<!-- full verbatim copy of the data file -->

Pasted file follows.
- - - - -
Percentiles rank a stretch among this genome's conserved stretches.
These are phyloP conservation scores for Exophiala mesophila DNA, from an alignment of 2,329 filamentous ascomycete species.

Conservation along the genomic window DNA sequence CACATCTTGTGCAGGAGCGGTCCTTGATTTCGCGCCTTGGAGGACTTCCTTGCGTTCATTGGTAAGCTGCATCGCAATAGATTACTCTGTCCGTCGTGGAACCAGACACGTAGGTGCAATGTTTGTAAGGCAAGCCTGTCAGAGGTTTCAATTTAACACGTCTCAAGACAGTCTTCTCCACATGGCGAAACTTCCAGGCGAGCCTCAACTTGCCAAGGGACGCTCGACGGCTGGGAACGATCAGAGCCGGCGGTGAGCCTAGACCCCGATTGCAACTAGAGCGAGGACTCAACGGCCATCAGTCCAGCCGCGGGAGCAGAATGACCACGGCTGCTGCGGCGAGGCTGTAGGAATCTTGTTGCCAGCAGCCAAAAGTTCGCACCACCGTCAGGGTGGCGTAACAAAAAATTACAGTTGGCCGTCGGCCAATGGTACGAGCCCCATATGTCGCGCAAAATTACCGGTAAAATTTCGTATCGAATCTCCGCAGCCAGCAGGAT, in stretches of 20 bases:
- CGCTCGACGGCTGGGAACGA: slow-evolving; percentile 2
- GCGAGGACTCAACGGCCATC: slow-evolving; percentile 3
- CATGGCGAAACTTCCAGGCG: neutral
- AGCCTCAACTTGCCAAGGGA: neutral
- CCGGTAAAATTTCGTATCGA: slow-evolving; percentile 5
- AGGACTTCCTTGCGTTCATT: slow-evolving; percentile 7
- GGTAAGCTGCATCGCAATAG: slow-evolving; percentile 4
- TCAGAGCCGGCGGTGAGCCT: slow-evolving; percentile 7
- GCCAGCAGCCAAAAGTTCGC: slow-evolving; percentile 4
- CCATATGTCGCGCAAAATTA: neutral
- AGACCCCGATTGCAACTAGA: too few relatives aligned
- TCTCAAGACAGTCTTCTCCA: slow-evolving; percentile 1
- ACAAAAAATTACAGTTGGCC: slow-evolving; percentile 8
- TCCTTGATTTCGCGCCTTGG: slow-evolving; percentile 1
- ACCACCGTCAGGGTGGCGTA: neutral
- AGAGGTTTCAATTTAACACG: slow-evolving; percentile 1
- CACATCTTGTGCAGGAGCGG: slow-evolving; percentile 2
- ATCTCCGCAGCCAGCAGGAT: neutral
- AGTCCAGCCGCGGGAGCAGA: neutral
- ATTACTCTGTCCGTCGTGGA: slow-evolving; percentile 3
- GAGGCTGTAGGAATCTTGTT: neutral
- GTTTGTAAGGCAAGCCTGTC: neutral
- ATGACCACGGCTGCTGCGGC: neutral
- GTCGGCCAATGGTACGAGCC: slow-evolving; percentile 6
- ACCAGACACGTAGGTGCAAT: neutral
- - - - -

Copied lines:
Percentiles rank a stretch among this genome's conserved stretches.
These are phyloP conservation scores for Exophiala mesophila DNA, from an alignment of 2,329 filamentous ascomycete species.

Conservation along the genomic window DNA sequence CACATCTTGTGCAGGAGCGGTCCTTGATTTCGCGCCTTGGAGGACTTCCTTGCGTTCATTGGTAAGCTGCATCGCAATAGATTACTCTGTCCGTCGTGGAACCAGACACGTAGGTGCAATGTTTGTAAGGCAAGCCTGTCAGAGGTTTCAATTTAACACGTCTCAAGACAGTCTTCTCCACATGGCGAAACTTCCAGGCGAGCCTCAACTTGCCAAGGGACGCTCGACGGCTGGGAACGATCAGAGCCGGCGGTGAGCCTAGACCCCGATTGCAACTAGAGCGAGGACTCAACGGCCATCAGTCCAGCCGCGGGAGCAGAATGACCACGGCTGCTGCGGCGAGGCTGTAGGAATCTTGTTGCCAGCAGCCAAAAGTTCGCACCACCGTCAGGGTGGCGTAACAAAAAATTACAGTTGGCCGTCGGCCAATGGTACGAGCCCCATATGTCGCGCAAAATTACCGGTAAAATTTCGTATCGAATCTCCGCAGCCAGCAGGAT, in stretches of 20 bases:
- CGCTCGACGGCTGGGAACGA: slow-evolving; percentile 2
- GCGAGGACTCAACGGCCATC: slow-evolving; percentile 3
- CATGGCGAAACTTCCAGGCG: neutral
- AGCCTCAACTTGCCAAGGGA: neutral
- CCGGTAAAATTTCGTATCGA: slow-evolving; percentile 5
- AGGACTTCCTTGCGTTCATT: slow-evolving; percentile 7
- GGTAAGCTGCATCGCAATAG: slow-evolving; percentile 4
- TCAGAGCCGGCGGTGAGCCT: slow-evolving; percentile 7
- GCCAGCAGCCAAAAGTTCGC: slow-evolving; percentile 4
- CCATATGTCGCGCAAAATTA: neutral
- AGACCCCGATTGCAACTAGA: too few relatives aligned
- TCTCAAGACAGTCTTCTCCA: slow-evolving; percentile 1
- ACAAAAAATTACAGTTGGCC: slow-evolving; percentile 8
- TCCTTGATTTCGCGCCTTGG: slow-evolving; percentile 1
- ACCACCGTCAGGGTGGCGTA: neutral
- AGAGGTTTCAATTTAACACG: slow-evolving; percentile 1
- CACATCTTGTGCAGGAGCGG: slow-evolving; percentile 2
- ATCTCCGCAGCCAGCAGGAT: neutral
- AGTCCAGCCGCGGGAGCAGA: neutral
- ATTACTCTGTCCGTCGTGGA: slow-evolving; percentile 3
- GAGGCTGTAGGAATCTTGTT: neutral
- GTTTGTAAGGCAAGCCTGTC: neutral
- ATGACCACGGCTGCTGCGGC: neutral
- GTCGGCCAATGGTACGAGCC: slow-evolving; percentile 6
- ACCAGACACGTAGGTGCAAT: neutral